• Every machine learning algorithm has its own style or inductive bias. For a specific problem, several algorithms may be appropriate and one algorithm may be a better fit than others. But knowing which will be the best fit beforehand is not always possible. In cases like these, several algorithms are listed together in the cheat sheet. An appropriate strategy would be to try one algorithm, and if the results are not yet satisfactory, try the others. Here’s an example from the Azure Machine Learning Gallery of an experiment that tries several algorithms against the same data and compares the results: Compare Multi-class Classifiers: Letter recognition.
  • There are three main categories of machine learning: supervised learning, unsupervised learning, and reinforcement learning.
  • In supervised learning, each data point is labeled or associated with a category or value of interest. An example of a categorical label is assigning an image as either a ‘cat’ or a ‘dog’. An example of a value label is the sale price associated with a used car. The goal of supervised learning is to study many labeled examples like these, and then to be able to make predictions about future data points – for example, to identify new photos with the correct animal or to assign accurate sale prices to other used cars. This is a popular and useful type of machine learning. All of the modules in Azure Machine Learning are supervised learning algorithms except for K-Means Clustering.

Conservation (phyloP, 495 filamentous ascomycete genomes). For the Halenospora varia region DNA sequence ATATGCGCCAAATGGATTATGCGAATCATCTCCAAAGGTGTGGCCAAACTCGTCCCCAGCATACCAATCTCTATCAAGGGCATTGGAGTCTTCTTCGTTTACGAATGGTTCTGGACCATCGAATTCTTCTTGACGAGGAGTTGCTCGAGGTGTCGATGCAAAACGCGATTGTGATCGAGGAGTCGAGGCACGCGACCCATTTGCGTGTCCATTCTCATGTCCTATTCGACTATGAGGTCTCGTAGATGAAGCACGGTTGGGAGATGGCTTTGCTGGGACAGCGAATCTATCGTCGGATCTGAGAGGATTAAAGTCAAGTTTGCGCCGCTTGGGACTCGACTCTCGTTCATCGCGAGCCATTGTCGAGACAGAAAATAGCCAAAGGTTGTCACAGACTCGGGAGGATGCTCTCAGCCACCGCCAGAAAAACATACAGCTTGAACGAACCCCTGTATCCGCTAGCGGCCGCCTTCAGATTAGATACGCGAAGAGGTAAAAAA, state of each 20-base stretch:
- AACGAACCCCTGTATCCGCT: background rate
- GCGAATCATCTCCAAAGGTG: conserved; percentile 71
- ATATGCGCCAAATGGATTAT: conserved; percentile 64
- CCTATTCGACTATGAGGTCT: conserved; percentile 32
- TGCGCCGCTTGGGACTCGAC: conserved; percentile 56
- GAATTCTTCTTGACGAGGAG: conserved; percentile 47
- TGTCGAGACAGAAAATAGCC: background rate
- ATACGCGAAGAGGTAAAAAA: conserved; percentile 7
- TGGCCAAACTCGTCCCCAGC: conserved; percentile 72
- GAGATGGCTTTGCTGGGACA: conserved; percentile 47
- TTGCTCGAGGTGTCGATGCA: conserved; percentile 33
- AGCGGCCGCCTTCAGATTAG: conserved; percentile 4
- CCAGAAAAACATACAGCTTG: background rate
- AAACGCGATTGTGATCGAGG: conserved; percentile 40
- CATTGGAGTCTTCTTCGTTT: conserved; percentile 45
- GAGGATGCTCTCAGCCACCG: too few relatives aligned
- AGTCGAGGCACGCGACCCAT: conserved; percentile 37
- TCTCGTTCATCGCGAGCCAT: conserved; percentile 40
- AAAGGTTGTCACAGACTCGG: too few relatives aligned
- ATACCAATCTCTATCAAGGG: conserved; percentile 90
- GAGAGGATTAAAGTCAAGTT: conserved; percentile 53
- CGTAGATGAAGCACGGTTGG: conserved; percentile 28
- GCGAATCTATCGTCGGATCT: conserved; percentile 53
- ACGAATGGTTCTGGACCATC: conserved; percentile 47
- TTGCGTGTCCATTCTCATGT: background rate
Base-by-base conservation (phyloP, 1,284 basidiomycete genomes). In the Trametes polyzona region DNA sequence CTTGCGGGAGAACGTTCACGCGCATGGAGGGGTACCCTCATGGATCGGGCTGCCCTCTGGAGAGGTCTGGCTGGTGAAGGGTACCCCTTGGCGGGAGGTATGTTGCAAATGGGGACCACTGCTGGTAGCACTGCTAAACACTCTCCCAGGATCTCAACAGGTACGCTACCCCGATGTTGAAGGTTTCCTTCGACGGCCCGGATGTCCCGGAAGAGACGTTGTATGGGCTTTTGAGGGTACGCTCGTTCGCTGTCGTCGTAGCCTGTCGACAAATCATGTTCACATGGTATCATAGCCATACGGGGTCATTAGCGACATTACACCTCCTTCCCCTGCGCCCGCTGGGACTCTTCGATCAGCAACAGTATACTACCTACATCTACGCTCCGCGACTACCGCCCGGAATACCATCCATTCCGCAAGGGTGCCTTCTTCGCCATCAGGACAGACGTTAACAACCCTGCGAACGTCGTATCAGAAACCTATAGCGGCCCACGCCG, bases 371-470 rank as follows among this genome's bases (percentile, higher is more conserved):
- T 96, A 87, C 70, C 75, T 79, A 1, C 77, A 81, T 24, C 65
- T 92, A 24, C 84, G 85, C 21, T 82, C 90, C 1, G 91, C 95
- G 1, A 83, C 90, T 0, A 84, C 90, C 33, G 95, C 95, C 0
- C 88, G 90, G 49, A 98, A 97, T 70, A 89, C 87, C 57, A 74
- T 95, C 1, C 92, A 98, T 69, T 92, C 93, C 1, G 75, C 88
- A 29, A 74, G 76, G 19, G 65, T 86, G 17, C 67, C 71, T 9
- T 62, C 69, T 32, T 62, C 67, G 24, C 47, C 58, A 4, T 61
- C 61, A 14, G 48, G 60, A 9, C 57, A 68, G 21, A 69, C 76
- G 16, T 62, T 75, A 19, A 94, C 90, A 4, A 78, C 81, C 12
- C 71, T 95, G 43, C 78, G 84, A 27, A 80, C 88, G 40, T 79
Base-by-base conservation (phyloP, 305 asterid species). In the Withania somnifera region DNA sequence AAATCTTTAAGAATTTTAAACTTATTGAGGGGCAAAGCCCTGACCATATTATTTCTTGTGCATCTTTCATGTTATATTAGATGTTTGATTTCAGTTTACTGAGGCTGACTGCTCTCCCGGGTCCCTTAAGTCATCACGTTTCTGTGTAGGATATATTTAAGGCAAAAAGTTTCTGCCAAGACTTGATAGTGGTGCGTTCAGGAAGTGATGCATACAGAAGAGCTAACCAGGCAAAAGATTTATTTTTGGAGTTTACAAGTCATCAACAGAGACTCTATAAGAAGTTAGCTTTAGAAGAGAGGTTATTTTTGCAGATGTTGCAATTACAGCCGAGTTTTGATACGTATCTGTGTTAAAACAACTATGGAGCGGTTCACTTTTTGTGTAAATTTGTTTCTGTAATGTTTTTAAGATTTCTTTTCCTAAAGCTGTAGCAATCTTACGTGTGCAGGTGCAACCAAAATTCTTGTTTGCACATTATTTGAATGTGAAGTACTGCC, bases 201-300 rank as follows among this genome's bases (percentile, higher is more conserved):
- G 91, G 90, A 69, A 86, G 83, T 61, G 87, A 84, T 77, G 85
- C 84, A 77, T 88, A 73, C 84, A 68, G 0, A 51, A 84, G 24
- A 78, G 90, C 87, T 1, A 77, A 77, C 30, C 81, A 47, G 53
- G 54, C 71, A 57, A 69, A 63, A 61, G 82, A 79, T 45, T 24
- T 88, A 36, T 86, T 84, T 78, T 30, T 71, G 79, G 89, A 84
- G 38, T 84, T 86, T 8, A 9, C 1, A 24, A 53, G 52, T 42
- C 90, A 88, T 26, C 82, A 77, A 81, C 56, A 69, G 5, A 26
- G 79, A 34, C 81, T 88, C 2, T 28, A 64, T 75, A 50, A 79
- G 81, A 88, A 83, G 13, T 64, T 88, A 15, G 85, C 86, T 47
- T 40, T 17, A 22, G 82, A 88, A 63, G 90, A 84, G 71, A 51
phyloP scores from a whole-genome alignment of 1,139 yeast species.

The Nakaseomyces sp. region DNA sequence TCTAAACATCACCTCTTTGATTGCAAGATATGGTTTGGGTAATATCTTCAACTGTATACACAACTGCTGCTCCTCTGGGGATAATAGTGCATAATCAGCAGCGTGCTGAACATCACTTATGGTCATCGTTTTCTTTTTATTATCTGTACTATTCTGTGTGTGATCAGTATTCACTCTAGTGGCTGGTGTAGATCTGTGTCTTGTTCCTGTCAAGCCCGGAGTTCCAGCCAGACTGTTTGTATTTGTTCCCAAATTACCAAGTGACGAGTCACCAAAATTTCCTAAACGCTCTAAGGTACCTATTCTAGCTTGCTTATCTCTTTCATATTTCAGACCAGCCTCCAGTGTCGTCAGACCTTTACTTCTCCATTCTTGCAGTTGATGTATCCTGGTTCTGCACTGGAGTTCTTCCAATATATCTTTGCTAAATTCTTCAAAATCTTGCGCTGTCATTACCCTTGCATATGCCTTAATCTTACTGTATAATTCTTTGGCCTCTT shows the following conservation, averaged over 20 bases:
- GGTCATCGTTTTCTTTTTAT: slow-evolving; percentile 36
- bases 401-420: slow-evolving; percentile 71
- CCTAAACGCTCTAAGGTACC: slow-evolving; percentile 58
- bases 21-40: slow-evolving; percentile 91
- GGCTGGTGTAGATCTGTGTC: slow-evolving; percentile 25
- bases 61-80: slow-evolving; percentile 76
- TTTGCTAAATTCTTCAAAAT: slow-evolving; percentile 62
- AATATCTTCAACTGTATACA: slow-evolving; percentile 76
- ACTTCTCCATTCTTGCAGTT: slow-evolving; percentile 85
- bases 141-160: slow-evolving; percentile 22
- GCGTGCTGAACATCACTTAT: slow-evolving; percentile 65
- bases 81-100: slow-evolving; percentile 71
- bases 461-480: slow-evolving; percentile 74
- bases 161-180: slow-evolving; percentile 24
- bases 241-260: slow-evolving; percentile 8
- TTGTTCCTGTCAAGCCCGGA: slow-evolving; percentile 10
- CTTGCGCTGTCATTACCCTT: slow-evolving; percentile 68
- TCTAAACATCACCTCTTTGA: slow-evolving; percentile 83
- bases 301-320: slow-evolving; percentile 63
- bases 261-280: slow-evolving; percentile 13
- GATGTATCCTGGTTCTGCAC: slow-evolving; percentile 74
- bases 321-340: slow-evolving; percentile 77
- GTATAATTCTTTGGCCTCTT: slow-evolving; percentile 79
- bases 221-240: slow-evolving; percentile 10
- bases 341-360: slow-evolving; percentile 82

• In unsupervised learning, data points have no labels associated with them. Instead, the goal of an unsupervised learning algorithm is to organize the data in some way or to describe its structure. This can mean grouping it into clusters, as K-means does, or finding different ways of looking at complex data so that it appears simpler.